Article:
Gentlemen alarmed themselves by the apprehension, that the other party would view as inimical any regulations countervailing

her colonial policy, and that the issue of this conflict of commercial regulations would be war. He believed in no such result. If an exclusion of the navigation and shipping of Great Britain from our ports be a measure of a hostile character, said Mr. Clay, Great Britain has set us the example ; for she excludes our navigation and shipping from an extensive range of her ports. He considered this rather as a diplomatic than a hostile measure; but, if it were otherwise, she had set the example, which she could not complain if we followed.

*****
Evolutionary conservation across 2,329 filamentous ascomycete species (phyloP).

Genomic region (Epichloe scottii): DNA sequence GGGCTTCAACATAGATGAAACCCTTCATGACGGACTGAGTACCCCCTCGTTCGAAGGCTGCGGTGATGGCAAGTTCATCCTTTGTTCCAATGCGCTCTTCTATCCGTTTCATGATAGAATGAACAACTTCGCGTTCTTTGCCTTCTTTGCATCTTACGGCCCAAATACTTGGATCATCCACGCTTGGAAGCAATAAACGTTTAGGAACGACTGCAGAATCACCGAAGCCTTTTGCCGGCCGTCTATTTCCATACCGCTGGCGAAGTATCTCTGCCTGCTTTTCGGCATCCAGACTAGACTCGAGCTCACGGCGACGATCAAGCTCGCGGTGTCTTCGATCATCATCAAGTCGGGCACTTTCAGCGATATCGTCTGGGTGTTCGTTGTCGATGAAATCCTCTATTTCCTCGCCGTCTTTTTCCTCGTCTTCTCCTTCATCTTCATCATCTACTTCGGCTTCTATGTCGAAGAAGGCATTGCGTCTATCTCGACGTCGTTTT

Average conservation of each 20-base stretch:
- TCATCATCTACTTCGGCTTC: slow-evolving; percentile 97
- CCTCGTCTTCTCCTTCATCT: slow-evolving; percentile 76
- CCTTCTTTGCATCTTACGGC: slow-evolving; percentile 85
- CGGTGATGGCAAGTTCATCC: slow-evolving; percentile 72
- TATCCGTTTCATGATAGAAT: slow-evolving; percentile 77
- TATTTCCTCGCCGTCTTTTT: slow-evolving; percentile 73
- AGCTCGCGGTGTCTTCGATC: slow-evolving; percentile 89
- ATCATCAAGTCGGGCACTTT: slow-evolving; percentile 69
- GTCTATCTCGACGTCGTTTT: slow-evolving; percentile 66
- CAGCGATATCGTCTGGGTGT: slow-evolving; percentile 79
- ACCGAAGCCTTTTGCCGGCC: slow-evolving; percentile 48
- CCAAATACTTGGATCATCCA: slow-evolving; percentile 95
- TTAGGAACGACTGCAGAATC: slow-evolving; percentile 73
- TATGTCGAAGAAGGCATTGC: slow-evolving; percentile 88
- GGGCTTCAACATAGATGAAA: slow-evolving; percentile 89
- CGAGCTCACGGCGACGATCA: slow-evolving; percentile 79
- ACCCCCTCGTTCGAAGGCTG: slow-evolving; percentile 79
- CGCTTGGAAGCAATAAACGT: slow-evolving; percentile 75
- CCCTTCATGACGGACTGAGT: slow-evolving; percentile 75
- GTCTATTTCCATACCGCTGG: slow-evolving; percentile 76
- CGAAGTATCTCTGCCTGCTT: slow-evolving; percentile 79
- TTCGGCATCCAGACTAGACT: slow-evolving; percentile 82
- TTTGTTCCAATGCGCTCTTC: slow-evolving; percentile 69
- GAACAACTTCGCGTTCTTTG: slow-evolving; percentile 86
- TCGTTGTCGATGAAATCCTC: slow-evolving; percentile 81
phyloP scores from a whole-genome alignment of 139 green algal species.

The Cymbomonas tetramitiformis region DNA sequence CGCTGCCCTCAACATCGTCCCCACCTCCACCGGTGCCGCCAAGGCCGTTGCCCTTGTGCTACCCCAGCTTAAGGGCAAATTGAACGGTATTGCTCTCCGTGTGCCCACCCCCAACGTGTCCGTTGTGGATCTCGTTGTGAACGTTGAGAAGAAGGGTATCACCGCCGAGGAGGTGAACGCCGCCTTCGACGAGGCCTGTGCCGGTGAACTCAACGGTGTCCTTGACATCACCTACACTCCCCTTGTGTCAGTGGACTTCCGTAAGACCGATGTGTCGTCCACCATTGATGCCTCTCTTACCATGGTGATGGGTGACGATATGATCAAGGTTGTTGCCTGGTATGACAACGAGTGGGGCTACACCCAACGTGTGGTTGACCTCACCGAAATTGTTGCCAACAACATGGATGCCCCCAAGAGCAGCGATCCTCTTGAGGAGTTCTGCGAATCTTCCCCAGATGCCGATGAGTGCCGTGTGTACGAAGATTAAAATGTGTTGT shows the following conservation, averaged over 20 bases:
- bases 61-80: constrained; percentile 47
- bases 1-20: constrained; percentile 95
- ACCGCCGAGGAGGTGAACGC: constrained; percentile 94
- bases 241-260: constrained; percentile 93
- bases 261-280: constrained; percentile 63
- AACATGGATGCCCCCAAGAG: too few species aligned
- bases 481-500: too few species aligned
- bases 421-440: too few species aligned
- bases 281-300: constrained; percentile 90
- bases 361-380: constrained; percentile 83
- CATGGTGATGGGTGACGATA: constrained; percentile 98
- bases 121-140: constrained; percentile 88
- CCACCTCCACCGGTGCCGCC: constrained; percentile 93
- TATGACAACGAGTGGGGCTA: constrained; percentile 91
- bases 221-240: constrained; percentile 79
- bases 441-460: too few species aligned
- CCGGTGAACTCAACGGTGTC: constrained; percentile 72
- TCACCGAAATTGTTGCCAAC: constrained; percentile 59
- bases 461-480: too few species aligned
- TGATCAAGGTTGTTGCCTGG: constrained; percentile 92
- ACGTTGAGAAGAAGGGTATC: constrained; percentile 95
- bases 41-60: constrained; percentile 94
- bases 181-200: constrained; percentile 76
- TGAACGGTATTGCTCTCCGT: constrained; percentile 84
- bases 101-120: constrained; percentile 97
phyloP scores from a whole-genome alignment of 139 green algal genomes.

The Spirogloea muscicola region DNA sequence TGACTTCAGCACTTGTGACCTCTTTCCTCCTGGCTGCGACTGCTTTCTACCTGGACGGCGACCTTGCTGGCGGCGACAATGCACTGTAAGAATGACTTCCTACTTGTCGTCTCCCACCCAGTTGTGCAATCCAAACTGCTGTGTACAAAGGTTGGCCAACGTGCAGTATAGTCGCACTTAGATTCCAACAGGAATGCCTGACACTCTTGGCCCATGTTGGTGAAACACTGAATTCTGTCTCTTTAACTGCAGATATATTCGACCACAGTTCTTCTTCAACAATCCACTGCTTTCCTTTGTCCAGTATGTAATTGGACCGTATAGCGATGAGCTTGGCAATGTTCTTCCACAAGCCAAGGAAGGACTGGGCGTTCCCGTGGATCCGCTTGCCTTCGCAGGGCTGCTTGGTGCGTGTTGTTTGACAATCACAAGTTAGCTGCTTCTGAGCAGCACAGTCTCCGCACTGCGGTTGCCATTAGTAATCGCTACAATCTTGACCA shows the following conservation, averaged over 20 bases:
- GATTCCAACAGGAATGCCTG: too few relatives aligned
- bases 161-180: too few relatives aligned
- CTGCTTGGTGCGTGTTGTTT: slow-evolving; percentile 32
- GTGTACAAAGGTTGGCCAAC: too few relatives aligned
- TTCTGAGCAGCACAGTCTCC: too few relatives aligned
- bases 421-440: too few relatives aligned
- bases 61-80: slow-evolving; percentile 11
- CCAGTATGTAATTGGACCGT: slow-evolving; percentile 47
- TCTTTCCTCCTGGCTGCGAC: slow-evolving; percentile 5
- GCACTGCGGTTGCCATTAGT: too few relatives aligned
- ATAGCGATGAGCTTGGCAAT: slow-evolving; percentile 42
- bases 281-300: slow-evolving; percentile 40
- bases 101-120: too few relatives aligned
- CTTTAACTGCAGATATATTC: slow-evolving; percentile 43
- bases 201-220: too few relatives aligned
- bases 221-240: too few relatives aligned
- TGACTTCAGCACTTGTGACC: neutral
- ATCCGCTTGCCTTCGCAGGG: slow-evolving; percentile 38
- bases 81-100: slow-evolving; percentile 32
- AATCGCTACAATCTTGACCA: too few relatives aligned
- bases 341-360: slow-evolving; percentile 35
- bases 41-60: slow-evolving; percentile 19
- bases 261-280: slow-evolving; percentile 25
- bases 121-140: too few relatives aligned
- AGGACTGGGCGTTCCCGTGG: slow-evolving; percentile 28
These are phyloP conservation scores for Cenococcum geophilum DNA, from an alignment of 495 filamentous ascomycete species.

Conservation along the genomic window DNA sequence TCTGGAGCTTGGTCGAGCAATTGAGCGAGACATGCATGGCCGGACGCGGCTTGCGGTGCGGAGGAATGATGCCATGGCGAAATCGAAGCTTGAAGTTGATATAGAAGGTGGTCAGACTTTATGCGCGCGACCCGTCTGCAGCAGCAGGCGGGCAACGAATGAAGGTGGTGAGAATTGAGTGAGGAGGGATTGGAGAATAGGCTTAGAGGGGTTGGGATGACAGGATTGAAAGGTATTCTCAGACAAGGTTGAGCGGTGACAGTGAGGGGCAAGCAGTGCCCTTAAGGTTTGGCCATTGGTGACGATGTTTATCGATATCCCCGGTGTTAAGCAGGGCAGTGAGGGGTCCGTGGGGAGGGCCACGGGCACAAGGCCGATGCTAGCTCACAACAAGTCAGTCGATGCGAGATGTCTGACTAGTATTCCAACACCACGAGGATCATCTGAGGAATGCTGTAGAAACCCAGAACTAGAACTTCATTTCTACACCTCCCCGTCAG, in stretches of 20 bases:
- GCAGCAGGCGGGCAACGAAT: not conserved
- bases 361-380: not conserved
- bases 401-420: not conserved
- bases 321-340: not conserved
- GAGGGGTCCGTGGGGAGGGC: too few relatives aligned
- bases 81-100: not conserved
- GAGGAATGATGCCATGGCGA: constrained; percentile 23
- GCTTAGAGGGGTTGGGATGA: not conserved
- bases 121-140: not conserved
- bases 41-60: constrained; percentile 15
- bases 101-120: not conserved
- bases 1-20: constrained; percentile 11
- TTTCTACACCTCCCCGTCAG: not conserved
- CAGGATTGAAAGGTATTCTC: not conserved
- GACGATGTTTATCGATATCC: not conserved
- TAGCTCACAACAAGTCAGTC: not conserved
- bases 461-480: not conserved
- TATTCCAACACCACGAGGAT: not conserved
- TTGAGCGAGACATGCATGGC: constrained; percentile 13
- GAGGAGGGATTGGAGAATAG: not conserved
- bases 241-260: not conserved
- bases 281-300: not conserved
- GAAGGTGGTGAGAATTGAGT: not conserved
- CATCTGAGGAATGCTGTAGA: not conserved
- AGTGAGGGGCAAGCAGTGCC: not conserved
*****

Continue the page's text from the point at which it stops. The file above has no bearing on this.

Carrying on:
But, said he, let us look to the fact. What would be the light in which Great Britain would view any such regulations as are proposed by the bill? The convention of London contains an express stipulation on the subject; and I will observe to gentlemen, that the clause which exempts the colonial trade from the second article of the convention, was introduced with the express view of retaining in our hands the right to countervail the British regulations in this respect. It was so understood by the framers of that convention. But we have later evidence than that which is furnished by the terms of the convention. The president, in his message at the opening of the session, says, that it is ascertained, that the British government declines all negotiation on this subject; with a disarowal, however, of any disposition to view in an unfriendly light, whatever countervailing regulations the United States may oppose to the regulations of which they complain. Thus, then, we have evidence, both from the nature of the case, and from the express declarations of the British government, that it will not, because it cannot, view in an unfriendly light any regulations which this government may find it expedient to adopt, to countervail their policy. Mr. Clay said, he did not think that the adoption of this policy on the part of Great Britain, ought to excite any hostile feeling towards her. She was not singular in this respect. Every country that has colonies in the West Indies, and which is not too weak to defend them, endeavored, he said, to appropriate to itself all the advantages of the trade with those colonies ; and it would be found that the relaxation of the rigor of that system by one nation or another, was precisely graduated by the degree of ability to maintain their colonies in peace, and defend them in war. There was nothing in the regulations of Great Britain, which could be offensive, or possibly lead to war. They might be complained of as selfish or unfriendly, they certainly were the former. But Great Britain had a perfect right to set the example before us; and the question was, whether the total exclusion of our ships from the colonial ports of Britain, was such a measure as we ought to fold our arms and submit to, without an effort to obtain some part of the trade which she had attempted to appropriate exclusively to herself?